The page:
The fourth ride was a lovely cou­ple with space in their car with heated-seats. The fifth and sixth rides were two fam­i­lies with pick-up trucks and the sev­enth was a bus that we flagged down off of the same high­way where we started.

I will prob­a­bly never hitch hike in the U.S. for the rea­sons that we are taught, but hitch­hik­ing to Cotopaxi made the trip cost $2.50 instead of $50, and feel­ing the wind in your hair as your trudge along a dirt path with a vol­canic moun­tain beside you, is some­thing I prob­a­bly won’t ever repeat in my lifetime.

It was def­i­nitely “vale la pena” = “Worth it.” 

Nov 102013

The din­ing room table as is awaits its guests, with the colada morada in the middle. 

A Birth­day with Colada Morada

Grow­ing up attend­ing a inner-city pub­lic school, I was taught that one your birth­day you take three one dol­lar bills, pin them to your shirt and then through­out the day peo­ple will give you a dollar.

In Ecuador there’s no $1 bill shirt pin­ning but there are unex­pected parties.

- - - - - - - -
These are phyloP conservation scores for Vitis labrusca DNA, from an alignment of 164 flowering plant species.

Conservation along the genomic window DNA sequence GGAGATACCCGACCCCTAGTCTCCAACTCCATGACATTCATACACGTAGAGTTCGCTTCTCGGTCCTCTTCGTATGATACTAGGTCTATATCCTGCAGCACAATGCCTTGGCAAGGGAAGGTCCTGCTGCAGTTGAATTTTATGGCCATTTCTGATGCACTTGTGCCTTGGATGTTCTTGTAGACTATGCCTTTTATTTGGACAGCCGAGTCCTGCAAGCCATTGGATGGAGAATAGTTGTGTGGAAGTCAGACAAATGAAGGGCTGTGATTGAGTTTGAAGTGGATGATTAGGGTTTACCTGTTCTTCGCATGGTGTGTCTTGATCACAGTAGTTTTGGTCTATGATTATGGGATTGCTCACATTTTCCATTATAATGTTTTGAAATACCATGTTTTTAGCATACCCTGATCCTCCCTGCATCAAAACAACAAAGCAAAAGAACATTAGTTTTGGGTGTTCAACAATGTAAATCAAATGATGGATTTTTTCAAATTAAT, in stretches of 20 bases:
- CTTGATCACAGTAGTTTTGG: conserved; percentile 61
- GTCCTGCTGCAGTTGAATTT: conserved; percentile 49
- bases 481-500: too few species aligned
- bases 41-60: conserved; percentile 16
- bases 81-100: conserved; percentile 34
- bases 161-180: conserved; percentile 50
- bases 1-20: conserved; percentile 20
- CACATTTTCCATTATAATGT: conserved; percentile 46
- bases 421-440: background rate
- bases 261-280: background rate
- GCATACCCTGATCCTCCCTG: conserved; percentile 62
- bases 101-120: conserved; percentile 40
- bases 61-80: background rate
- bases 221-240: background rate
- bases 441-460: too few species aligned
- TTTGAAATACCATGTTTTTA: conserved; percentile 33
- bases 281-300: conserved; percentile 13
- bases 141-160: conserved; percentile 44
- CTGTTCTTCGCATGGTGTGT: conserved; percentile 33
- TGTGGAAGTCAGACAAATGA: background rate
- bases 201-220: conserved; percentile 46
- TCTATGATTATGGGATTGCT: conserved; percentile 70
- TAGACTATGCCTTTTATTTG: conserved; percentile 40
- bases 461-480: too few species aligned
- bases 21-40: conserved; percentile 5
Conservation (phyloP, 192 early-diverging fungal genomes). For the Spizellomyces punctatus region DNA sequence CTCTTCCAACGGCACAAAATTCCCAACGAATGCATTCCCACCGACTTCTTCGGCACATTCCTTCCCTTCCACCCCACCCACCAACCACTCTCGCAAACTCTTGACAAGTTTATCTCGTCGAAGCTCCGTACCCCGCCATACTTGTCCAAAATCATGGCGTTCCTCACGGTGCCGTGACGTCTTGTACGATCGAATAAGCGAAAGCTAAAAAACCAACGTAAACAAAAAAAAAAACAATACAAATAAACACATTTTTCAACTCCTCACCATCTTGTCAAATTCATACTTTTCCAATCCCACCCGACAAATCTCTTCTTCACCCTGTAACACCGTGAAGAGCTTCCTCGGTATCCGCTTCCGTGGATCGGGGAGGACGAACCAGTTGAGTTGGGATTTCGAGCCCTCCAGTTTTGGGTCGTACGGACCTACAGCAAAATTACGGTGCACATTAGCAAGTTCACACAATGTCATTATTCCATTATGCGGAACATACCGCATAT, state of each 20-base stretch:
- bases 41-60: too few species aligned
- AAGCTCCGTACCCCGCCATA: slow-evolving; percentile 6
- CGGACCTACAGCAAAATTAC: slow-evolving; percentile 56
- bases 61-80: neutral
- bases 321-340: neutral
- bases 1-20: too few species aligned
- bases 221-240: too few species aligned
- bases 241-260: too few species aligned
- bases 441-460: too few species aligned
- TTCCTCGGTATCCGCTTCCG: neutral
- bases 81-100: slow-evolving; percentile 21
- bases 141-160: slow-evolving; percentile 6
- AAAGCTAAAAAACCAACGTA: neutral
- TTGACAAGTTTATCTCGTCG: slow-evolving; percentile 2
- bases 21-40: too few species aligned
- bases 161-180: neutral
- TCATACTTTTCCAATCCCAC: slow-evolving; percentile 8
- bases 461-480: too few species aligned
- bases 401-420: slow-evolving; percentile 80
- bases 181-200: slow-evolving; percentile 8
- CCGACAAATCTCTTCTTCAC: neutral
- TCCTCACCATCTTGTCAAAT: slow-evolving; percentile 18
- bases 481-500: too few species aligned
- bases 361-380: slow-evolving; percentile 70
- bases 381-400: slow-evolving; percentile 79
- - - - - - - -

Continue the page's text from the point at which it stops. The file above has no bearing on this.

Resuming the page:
I knew it was my host-sister’s birth­day on Mon­day, so on my way back from school I stopped by the flower shop, bought her some flow­ers, came home and opened the door to a house the smelled of home­made bread called guaguas de pan on four huge pots of colada morada.  

What is colada morada and guaguas de pan?

Colada morada is a typ­i­cal Ecuado­rian drink that is pre­pared once a year for “El día de Difun­tos” — hon­or­ing of those fam­ily mem­bers who have passed away.  The berry drink is sup­pose to sym­bol­ize the blood of those who have passed and the home­made bread called guaguas de pan, is sup­pose to sym­bol­ize the bodies.

So drink­ing “blood” and eat­ing “bod­ies” is more or less sim­i­lar to drink­ing wine and eat­ing bread in Church.

So I walk into the kitchen and imme­di­ately start ask­ing questions.

What’s going on? Are we hav­ing a party?” — and after see­ing all of the 50 beau­ti­fully pre­pared cups on the din­ing room table, I assumed the answer was yes.